My first few years of teaching special needs students taught me the power of diagnosing academic problems using Diagnostic screens and assessments. The Brigance Comprehensive Inventory of Basic Skills and The Woodcock-Johnson® III Tests of Achievement are the two I was trained to use. The school also used the Success For All reading system and extensive progress monitoring protocols. My self-contained special education class included students who receive special education and related services, my class contained children with educable mental retardation (EMR), Traumatic Brain Injuries, Autism Spectrum Disorders, and unrecognized or undiagnosed comorbidity conditions. 80-90% of the students were performing above ability level and many students were reading at grade level. My students received two intensive 90 minute SFA literacy blocks every day.

The criterion-referenced CIBS II includes both a Reading/ELA Inventory and a Mathematics Inventory. The CIBS II Reading/English Language Arts (ELA) Inventory includes reading and writing assessments that correlate to commonly tested reading and ELA skills and strategies that reflect state and national standards.

SFA Progress Monitoring progression: Identify a school goal. Identify areas of concern. Establish targets. Identify root causes. Select interventions. Create a new or revised achievement plan. Evaluate results and identify future actions.

The Woodcock-Johnson® III Tests of Achievement includes 22 tests for measuring skills in reading, mathematics, and writing, as well as important oral language abilities and academic knowledge

My primary academic diagnostic tool that I still use today is the used 1999 Brigance CIBS R that I bought from I have used the information gleaned from years of testing to guide instructional planning. The knowledge gained from these diagnostic instruments and academic screening tools have been used with great success for the past16 years. 80-90% of my special education students read at or above grade level by the end of the year. Recent revisions of the Brigance academic screens and inventories have included Common Core Standards, normed and criterion assessments. Classroom teachers and parents with children with disabilities should use the easy to use diagnostic instruments and goal setting tools to help their children thrive and excel. Sean Taylor M.Ed Special Education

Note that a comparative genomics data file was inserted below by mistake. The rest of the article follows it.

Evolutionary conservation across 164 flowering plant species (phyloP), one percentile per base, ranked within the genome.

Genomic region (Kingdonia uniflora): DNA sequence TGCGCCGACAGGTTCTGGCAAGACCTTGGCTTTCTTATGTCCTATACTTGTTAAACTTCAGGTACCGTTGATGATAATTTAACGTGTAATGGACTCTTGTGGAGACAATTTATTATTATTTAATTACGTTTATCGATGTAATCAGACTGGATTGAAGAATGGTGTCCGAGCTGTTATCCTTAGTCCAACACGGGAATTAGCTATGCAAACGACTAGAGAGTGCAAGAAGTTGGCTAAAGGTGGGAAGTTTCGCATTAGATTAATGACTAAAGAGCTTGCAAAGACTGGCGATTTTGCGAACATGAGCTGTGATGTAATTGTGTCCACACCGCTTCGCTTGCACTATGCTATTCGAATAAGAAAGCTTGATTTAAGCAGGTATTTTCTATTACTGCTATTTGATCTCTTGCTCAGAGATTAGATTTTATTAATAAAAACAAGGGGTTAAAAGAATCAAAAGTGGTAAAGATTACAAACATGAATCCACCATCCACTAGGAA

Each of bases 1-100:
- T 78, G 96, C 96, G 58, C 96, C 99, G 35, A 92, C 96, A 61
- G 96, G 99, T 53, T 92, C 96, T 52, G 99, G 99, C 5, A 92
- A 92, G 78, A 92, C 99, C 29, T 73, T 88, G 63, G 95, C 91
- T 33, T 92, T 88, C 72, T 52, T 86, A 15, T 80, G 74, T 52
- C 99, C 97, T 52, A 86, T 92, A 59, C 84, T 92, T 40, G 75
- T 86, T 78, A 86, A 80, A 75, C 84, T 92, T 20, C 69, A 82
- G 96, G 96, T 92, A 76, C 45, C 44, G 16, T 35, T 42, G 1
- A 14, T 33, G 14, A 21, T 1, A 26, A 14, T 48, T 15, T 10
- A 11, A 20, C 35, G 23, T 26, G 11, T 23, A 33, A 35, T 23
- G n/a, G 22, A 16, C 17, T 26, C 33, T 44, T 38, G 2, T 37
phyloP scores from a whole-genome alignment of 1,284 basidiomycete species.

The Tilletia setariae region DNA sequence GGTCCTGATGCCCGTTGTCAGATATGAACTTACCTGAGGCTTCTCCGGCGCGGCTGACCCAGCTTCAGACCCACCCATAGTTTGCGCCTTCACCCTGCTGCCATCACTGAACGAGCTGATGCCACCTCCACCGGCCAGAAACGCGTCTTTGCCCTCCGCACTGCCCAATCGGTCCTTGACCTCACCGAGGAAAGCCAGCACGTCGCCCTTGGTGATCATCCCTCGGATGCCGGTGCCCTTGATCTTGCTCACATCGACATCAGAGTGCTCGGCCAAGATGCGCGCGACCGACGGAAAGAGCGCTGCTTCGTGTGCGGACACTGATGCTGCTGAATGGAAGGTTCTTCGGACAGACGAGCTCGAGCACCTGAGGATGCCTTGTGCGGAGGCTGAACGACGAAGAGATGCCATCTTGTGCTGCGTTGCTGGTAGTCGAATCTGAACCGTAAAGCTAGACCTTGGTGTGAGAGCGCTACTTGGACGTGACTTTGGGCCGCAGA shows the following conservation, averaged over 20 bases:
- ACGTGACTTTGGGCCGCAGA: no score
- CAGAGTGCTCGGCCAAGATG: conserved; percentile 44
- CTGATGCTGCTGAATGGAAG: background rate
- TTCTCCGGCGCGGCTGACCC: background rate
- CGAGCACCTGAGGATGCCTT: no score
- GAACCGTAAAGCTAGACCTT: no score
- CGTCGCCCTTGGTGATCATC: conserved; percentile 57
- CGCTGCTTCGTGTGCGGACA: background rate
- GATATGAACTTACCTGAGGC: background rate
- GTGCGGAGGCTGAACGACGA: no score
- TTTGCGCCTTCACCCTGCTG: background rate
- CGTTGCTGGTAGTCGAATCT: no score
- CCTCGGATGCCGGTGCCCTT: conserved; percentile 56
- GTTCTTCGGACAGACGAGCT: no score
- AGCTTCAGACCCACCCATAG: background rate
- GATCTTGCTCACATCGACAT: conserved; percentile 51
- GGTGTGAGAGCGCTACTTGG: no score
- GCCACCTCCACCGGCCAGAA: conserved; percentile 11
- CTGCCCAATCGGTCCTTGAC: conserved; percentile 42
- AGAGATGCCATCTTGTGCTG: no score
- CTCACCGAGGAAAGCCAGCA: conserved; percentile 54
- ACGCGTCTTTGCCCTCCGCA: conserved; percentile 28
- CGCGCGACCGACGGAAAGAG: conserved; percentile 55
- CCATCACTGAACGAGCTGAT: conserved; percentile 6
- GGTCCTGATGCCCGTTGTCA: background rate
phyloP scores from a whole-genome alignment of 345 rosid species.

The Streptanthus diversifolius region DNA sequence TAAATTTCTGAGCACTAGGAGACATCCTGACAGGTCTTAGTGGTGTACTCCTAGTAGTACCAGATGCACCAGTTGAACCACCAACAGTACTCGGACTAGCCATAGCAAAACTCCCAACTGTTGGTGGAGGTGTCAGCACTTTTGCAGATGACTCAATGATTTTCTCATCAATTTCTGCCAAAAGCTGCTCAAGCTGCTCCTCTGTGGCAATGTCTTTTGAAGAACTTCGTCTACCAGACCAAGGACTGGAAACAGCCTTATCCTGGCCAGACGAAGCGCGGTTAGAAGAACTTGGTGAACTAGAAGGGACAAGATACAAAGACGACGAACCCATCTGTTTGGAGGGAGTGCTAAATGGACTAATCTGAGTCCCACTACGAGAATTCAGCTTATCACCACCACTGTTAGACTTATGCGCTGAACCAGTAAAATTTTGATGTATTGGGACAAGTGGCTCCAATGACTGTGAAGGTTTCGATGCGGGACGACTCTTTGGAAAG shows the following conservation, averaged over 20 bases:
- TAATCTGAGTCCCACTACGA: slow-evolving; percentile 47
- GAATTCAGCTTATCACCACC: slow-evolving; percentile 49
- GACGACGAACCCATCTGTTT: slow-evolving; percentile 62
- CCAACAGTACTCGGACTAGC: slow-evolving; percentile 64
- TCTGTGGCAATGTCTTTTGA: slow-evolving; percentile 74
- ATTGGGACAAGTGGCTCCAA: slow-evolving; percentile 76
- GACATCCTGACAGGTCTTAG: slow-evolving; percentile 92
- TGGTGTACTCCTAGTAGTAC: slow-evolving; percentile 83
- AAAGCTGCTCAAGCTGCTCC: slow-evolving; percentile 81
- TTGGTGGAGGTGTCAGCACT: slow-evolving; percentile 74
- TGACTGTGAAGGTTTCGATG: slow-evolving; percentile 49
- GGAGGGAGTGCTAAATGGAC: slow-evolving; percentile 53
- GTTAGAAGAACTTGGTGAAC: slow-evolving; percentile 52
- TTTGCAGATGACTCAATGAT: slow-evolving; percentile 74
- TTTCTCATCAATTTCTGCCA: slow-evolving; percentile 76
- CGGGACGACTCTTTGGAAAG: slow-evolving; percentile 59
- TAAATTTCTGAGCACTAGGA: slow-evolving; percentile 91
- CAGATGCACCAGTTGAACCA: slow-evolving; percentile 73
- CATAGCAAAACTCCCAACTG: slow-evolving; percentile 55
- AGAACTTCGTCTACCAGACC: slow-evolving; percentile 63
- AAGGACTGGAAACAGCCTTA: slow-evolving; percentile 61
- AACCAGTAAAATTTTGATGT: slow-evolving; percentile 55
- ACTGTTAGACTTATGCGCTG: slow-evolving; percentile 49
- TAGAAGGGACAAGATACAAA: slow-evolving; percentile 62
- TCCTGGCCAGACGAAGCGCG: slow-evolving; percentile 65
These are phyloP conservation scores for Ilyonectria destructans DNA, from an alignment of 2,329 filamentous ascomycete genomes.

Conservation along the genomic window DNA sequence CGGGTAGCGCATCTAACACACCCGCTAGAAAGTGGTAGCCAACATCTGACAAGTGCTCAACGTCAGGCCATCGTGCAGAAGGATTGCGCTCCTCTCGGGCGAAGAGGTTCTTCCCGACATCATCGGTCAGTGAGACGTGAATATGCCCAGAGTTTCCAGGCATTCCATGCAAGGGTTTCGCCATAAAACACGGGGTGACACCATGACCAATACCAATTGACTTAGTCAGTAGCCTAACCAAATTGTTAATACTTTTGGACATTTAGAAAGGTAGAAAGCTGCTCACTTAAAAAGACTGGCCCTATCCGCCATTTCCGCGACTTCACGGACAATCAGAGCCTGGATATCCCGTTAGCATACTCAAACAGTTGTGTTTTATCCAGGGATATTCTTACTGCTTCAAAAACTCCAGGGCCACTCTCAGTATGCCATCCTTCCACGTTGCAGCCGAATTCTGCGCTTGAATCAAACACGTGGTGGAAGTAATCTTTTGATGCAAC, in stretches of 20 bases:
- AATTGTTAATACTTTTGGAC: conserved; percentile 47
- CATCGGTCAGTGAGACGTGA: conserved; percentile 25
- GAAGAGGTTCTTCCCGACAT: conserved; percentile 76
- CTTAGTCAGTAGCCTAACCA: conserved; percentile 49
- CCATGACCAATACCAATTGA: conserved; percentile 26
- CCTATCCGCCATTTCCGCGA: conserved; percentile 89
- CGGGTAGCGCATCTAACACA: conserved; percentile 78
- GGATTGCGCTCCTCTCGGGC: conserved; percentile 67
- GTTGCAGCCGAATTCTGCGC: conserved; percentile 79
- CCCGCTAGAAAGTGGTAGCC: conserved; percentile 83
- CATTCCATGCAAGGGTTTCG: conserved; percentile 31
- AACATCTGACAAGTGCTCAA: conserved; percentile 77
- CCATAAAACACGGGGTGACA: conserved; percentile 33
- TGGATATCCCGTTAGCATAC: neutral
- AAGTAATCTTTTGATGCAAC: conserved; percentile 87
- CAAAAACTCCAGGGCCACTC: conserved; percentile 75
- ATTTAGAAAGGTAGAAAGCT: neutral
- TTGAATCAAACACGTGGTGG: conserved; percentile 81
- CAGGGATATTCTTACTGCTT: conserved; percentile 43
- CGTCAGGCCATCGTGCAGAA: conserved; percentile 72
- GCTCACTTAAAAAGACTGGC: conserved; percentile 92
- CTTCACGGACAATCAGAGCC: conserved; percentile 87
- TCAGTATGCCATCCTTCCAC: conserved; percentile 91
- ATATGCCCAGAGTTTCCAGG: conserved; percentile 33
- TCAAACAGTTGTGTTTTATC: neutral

Albert H. Brigance, an author, and special education resource specialist, resided in Maryville, Tennessee, USA, until his death in 2007.

In 1975-1978, Brigance created a comprehensive inventory of basic skills for his own use in his work as an assessment specialist for the California Master Plan in Humboldt and Del-Norte counties in northern California. Colleagues urged him to find a commercial publisher. The Brigance Inventory of Basic Skills became an instrument for assessment evaluation, student academic placement, Individual Educational Plans (IEPs), and instructional planning. 

All Teachers are Education Pathologist:

An Education Pathologist is a teacher who assesses, examines and discusses a student's academic and social-emotional needs, they administer and check the accuracy of academic diagnostic tests and interprets the results (Actionable Data) in order to facilitate the students' "diagnosis" and education treatment (corrective or compensatory education services). The Education Pathologist will analyze the students' academic history and look for missing skills and academic abnormalities. When corrective or compensatory education services are necessary, they will also assess and examine developmental benchmarks for gaps. The Education Pathologists interpretation of tests results that include targeted goals and objectives will help the education team identify the cause of the student's academic deficiencies. Once they’ve found the cause, they can begin treatment.